Image generated by playground ai; Prompt - "Alphabet letters coming in and out of a mechanical engine".
Large Language Models (LLMs) have taken over the world in recent months. New technological advances are happening really fast.
New models are being released every week, and it's hard to keep up. To be honest, I stopped following the research after a few "groundbreaking" models, but I have been still thinking about the implications of LLMs for software engineering.
I had the chance to work on one of the biggest LLM projects in the world, which gave me some initial insights. I've also been reading and experimenting with different engineering practices for LLMs.
As an extension of my previous post, On productionizing with ChatGPT, In my next two posts, I'll share my thoughts on engineering LLMs. This field is changing rapidly, so I'll be sure to emphasize that these are just my initial thoughts.
Disclaimer: The thoughts in this post are my own and do not represent my employer. I am not sharing any information that is not publicly known. I have used Google Bard to edit my writing.
What are LLMs?
Let’s go back to the basics.
LLMs, or large language models, can predict the next word in a sequence. They are trained on massive datasets of text and code, and can learn to perform a variety of tasks, such as generating text, translating languages, and answering questions. That’s why some people call them, “fancy autocomplete”.
But recent models proved that, with more scale and data, they can acquire a magical capabilities to follow our instructions, performing tasks that once seemed like only intelligent, creative humans could do in hours, or days, are getting done in matter of seconds.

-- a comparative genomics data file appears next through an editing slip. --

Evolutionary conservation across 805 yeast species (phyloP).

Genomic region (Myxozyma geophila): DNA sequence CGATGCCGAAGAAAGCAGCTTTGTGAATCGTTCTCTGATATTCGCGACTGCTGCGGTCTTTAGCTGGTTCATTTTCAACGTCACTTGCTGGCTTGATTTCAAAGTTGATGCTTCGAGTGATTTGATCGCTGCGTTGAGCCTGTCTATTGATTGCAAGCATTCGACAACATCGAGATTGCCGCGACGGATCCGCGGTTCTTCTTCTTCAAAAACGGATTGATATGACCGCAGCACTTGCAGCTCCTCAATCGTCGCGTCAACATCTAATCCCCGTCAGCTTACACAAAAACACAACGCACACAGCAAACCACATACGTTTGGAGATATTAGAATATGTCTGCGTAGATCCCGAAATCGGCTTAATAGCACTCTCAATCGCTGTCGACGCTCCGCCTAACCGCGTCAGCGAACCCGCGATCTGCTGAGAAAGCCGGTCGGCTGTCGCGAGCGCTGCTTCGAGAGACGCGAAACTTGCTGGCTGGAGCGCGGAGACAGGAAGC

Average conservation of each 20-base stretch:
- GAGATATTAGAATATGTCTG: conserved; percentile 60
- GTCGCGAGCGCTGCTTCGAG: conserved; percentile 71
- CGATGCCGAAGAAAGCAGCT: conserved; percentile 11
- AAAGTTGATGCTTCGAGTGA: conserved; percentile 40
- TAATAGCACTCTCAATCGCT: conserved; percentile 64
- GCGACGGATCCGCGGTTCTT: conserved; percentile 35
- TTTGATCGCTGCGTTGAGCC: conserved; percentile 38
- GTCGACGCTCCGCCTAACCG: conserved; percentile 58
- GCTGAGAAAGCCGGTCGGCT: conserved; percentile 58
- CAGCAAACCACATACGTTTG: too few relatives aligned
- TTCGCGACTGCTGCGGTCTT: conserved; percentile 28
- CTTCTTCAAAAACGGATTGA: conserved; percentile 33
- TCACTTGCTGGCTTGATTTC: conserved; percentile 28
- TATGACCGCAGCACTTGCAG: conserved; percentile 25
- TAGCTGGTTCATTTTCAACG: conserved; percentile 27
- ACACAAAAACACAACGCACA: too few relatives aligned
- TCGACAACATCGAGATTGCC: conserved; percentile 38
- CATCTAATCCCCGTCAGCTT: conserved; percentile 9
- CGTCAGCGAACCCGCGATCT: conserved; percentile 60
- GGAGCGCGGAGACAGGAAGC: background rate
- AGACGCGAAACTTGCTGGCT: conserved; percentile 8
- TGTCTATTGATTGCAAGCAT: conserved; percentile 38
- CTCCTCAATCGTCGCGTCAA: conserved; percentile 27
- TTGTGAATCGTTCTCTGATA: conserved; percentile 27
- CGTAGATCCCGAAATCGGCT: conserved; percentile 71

LLMs can be divided into two types:  vanilla and  instruct-led. Vanilla LLMs are trained to predict the next word in a sequence, while instruct-led LLMs are trained additionally to follow instructions in the user prompt.
Instruct-led LLMs are enhanced by a technique called “Reinforcement Learning In Human Feedback (RLHF)”, using additional data to train the LLMs to take the input texts as instructions. That’s why we started calling these input texts as “prompts” and the act of changing the behavior of LLMs as “prompt-ing”.
When choosing an LLM, it is important to consider whether it is instruct-led trained or not.
LLMs as Engines
LLMs, or large language models, are not products themselves, but rather engines that can be used to create products. They are similar to car engines in that they provide the power to move something, but they need other components to be useful. For example, a car engine needs wheels, a body, and a steering wheel to be a transportation product.
In the same way, LLMs need other components to be useful. For example, the input prompt may need to be configured in a certain way, or the output may need some post-processing. And they also need to be integrated into a user interface so that people can interact with them. How to use these engines is really up to the designers and developers.
Some companies create their own engines and also the products that use them. For example, Google and OpenAI train their own LLMs and build products like Bard and ChatGPT. Other companies only provide the engines (such as Facebook's Llama), as Rolls-Royce manufactures airplane engines but not the aircrafts. Maybe some others will provide custom-tuned LLM engines that have been fine-tuned on a specific dataset. For example, Bloomberg developed an LLM for finance.
However, most companies will not create their own LLMs from scratch. Instead, they will utilize engines that have been trained by other companies.
This is because creating an LLM from scratch is very expensive. The majority of the cost comes from the pre-training stage, which requires requires running 1000s of GPUs, months of training, and millions of dollars. Only companies and open-source projects with abundant resources can afford to do this.